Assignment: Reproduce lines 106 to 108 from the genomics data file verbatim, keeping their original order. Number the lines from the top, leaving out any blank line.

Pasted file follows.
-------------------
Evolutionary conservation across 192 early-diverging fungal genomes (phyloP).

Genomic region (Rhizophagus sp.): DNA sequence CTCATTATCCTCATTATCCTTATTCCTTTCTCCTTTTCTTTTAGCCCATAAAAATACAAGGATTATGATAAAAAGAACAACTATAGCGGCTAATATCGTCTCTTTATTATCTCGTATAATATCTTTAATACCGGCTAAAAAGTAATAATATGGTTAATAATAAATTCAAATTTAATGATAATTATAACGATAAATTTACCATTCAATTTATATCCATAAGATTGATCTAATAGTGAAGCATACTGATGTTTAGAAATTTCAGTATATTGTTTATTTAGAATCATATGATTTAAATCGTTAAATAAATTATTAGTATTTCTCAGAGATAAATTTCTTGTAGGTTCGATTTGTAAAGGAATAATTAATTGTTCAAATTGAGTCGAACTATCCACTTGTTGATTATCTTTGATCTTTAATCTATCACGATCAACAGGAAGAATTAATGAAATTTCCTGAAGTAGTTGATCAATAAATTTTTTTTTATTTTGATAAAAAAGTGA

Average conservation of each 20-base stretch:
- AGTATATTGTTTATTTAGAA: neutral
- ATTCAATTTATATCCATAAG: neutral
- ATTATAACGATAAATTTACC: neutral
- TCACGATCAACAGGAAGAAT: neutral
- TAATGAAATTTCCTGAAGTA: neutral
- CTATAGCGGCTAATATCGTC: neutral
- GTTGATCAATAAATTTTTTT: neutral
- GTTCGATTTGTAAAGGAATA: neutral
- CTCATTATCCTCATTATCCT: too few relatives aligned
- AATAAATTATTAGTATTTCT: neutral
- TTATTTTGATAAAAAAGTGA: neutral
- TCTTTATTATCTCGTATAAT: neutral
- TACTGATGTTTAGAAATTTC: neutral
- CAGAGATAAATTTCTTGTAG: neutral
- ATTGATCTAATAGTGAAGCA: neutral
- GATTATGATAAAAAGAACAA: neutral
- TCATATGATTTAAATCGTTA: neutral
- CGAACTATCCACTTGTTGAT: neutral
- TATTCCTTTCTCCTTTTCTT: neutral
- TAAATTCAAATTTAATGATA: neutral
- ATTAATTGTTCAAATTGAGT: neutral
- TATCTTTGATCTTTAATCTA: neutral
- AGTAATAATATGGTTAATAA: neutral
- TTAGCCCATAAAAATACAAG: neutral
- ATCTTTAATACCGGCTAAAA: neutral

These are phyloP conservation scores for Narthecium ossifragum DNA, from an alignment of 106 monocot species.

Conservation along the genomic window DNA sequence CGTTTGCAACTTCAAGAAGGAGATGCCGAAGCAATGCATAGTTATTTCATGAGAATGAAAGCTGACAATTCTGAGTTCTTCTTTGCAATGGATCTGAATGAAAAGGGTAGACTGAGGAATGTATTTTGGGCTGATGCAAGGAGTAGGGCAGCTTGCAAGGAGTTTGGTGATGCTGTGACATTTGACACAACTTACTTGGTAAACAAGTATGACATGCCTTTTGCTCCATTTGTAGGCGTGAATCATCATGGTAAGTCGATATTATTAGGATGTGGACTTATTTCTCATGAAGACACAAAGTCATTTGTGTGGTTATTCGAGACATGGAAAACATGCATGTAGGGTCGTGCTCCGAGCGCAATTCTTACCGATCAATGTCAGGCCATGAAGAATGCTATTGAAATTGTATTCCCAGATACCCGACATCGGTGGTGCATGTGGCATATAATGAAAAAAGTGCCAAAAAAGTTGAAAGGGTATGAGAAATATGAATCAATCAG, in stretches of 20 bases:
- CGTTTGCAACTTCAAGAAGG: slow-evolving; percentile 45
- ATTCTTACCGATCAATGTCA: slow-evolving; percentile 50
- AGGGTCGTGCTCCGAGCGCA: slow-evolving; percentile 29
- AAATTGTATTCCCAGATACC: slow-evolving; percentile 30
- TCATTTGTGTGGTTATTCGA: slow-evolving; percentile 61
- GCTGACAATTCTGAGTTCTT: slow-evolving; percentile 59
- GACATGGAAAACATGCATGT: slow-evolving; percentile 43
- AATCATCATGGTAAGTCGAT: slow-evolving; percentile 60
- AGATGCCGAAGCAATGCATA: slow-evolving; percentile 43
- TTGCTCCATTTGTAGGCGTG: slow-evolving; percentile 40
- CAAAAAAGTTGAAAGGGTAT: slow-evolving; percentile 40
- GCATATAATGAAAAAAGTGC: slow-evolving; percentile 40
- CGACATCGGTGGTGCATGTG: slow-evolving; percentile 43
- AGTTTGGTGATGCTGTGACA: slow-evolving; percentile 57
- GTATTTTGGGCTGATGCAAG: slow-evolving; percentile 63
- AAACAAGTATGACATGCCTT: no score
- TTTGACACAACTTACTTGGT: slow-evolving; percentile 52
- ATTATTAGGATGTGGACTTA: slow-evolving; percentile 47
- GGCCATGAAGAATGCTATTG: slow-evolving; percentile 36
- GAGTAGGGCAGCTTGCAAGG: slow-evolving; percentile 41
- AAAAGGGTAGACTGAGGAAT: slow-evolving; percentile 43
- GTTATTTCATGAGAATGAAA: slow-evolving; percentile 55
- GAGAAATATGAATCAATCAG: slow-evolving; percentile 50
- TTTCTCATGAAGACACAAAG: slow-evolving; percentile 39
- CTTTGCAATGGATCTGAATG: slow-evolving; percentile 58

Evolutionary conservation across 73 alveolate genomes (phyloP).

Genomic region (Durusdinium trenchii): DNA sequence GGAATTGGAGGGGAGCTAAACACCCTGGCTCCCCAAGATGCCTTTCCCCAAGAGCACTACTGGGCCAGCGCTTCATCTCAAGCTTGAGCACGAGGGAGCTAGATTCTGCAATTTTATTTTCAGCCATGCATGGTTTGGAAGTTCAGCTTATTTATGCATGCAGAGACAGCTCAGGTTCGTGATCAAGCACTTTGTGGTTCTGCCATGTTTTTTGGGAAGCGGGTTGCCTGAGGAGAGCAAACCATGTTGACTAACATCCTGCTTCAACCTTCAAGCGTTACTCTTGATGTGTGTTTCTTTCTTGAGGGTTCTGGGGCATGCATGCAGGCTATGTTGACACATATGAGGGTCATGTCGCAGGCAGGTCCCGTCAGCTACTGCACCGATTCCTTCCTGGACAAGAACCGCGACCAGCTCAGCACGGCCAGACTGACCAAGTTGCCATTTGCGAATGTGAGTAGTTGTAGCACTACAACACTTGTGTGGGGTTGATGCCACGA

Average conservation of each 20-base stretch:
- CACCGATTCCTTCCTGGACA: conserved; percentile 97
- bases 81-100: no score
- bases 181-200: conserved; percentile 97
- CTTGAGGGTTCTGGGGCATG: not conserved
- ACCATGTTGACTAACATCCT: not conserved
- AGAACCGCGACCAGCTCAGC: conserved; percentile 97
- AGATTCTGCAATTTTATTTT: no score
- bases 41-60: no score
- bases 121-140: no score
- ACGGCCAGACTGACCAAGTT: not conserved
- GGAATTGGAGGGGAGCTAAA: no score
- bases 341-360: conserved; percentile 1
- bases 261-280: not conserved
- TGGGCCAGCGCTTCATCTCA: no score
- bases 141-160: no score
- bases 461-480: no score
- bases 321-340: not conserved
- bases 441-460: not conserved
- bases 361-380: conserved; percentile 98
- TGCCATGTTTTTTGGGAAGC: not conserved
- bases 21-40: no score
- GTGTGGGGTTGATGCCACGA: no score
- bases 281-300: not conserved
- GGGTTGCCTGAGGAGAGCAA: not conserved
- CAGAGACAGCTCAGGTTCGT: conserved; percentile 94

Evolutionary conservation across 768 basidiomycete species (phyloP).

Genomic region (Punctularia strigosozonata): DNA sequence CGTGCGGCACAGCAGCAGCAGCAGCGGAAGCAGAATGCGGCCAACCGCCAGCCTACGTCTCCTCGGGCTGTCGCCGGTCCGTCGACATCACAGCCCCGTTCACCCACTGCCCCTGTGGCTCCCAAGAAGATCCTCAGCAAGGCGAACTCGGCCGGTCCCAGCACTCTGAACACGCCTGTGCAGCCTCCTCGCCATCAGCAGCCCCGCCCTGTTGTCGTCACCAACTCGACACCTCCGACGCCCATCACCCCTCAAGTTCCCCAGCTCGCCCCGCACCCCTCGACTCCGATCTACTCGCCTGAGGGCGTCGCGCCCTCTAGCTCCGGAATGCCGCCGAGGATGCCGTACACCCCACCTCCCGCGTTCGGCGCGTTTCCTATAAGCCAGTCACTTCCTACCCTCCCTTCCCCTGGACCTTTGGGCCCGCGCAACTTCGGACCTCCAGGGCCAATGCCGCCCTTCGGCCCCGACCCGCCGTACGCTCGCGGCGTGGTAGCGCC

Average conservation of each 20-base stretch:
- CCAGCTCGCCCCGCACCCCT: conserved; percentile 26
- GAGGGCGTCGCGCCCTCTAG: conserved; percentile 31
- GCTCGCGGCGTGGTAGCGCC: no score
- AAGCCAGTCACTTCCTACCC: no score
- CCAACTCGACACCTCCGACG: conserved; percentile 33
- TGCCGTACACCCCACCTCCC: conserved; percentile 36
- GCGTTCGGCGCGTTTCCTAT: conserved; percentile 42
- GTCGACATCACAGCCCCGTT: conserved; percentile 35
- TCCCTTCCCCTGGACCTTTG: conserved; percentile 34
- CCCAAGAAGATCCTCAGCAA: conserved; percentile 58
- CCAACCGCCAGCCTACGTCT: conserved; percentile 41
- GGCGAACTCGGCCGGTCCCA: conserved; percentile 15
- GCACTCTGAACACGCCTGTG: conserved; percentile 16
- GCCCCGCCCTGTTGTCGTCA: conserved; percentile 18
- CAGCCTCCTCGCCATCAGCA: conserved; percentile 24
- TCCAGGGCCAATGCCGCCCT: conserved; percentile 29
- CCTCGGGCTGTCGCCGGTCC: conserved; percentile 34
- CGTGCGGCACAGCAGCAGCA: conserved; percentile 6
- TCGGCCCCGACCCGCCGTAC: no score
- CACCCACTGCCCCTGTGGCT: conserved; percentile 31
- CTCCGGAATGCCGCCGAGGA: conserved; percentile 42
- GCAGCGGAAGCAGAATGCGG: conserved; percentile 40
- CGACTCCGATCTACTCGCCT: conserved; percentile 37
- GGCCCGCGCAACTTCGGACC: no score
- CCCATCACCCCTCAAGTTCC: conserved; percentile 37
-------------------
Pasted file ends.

- CACCCACTGCCCCTGTGGCT: conserved; percentile 31
- CTCCGGAATGCCGCCGAGGA: conserved; percentile 42
- GCAGCGGAAGCAGAATGCGG: conserved; percentile 40